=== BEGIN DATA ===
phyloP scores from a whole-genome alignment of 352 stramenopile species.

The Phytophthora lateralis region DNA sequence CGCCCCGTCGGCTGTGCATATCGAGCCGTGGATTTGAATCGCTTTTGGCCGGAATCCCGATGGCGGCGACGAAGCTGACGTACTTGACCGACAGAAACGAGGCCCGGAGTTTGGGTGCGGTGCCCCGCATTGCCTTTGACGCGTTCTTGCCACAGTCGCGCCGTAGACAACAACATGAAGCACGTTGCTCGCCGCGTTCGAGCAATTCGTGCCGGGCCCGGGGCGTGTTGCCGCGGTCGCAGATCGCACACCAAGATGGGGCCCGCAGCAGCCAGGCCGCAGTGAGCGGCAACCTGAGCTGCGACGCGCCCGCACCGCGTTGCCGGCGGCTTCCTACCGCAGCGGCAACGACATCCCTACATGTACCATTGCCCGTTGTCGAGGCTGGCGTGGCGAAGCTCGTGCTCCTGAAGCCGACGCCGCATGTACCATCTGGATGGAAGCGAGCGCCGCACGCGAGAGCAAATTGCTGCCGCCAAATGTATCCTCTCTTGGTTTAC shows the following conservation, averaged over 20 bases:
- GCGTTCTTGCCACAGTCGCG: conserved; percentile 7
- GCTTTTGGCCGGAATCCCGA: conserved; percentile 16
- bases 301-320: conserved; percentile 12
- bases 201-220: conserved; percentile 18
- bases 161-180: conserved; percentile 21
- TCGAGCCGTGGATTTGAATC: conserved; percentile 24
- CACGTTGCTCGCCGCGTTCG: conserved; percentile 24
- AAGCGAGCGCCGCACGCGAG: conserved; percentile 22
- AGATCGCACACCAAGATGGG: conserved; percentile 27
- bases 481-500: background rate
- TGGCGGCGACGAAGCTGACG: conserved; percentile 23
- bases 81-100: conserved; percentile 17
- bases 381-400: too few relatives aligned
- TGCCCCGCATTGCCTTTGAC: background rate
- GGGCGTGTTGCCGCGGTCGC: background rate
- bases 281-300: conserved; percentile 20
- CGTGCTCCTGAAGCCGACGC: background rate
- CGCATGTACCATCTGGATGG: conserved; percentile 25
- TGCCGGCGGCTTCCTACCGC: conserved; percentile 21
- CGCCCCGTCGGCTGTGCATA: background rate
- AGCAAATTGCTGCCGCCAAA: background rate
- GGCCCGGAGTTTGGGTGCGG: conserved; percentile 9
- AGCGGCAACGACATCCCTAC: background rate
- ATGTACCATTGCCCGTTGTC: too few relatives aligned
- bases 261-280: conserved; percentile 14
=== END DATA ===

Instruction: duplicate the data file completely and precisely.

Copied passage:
phyloP scores from a whole-genome alignment of 352 stramenopile species.

The Phytophthora lateralis region DNA sequence CGCCCCGTCGGCTGTGCATATCGAGCCGTGGATTTGAATCGCTTTTGGCCGGAATCCCGATGGCGGCGACGAAGCTGACGTACTTGACCGACAGAAACGAGGCCCGGAGTTTGGGTGCGGTGCCCCGCATTGCCTTTGACGCGTTCTTGCCACAGTCGCGCCGTAGACAACAACATGAAGCACGTTGCTCGCCGCGTTCGAGCAATTCGTGCCGGGCCCGGGGCGTGTTGCCGCGGTCGCAGATCGCACACCAAGATGGGGCCCGCAGCAGCCAGGCCGCAGTGAGCGGCAACCTGAGCTGCGACGCGCCCGCACCGCGTTGCCGGCGGCTTCCTACCGCAGCGGCAACGACATCCCTACATGTACCATTGCCCGTTGTCGAGGCTGGCGTGGCGAAGCTCGTGCTCCTGAAGCCGACGCCGCATGTACCATCTGGATGGAAGCGAGCGCCGCACGCGAGAGCAAATTGCTGCCGCCAAATGTATCCTCTCTTGGTTTAC shows the following conservation, averaged over 20 bases:
- GCGTTCTTGCCACAGTCGCG: conserved; percentile 7
- GCTTTTGGCCGGAATCCCGA: conserved; percentile 16
- bases 301-320: conserved; percentile 12
- bases 201-220: conserved; percentile 18
- bases 161-180: conserved; percentile 21
- TCGAGCCGTGGATTTGAATC: conserved; percentile 24
- CACGTTGCTCGCCGCGTTCG: conserved; percentile 24
- AAGCGAGCGCCGCACGCGAG: conserved; percentile 22
- AGATCGCACACCAAGATGGG: conserved; percentile 27
- bases 481-500: background rate
- TGGCGGCGACGAAGCTGACG: conserved; percentile 23
- bases 81-100: conserved; percentile 17
- bases 381-400: too few relatives aligned
- TGCCCCGCATTGCCTTTGAC: background rate
- GGGCGTGTTGCCGCGGTCGC: background rate
- bases 281-300: conserved; percentile 20
- CGTGCTCCTGAAGCCGACGC: background rate
- CGCATGTACCATCTGGATGG: conserved; percentile 25
- TGCCGGCGGCTTCCTACCGC: conserved; percentile 21
- CGCCCCGTCGGCTGTGCATA: background rate
- AGCAAATTGCTGCCGCCAAA: background rate
- GGCCCGGAGTTTGGGTGCGG: conserved; percentile 9
- AGCGGCAACGACATCCCTAC: background rate
- ATGTACCATTGCCCGTTGTC: too few relatives aligned
- bases 261-280: conserved; percentile 14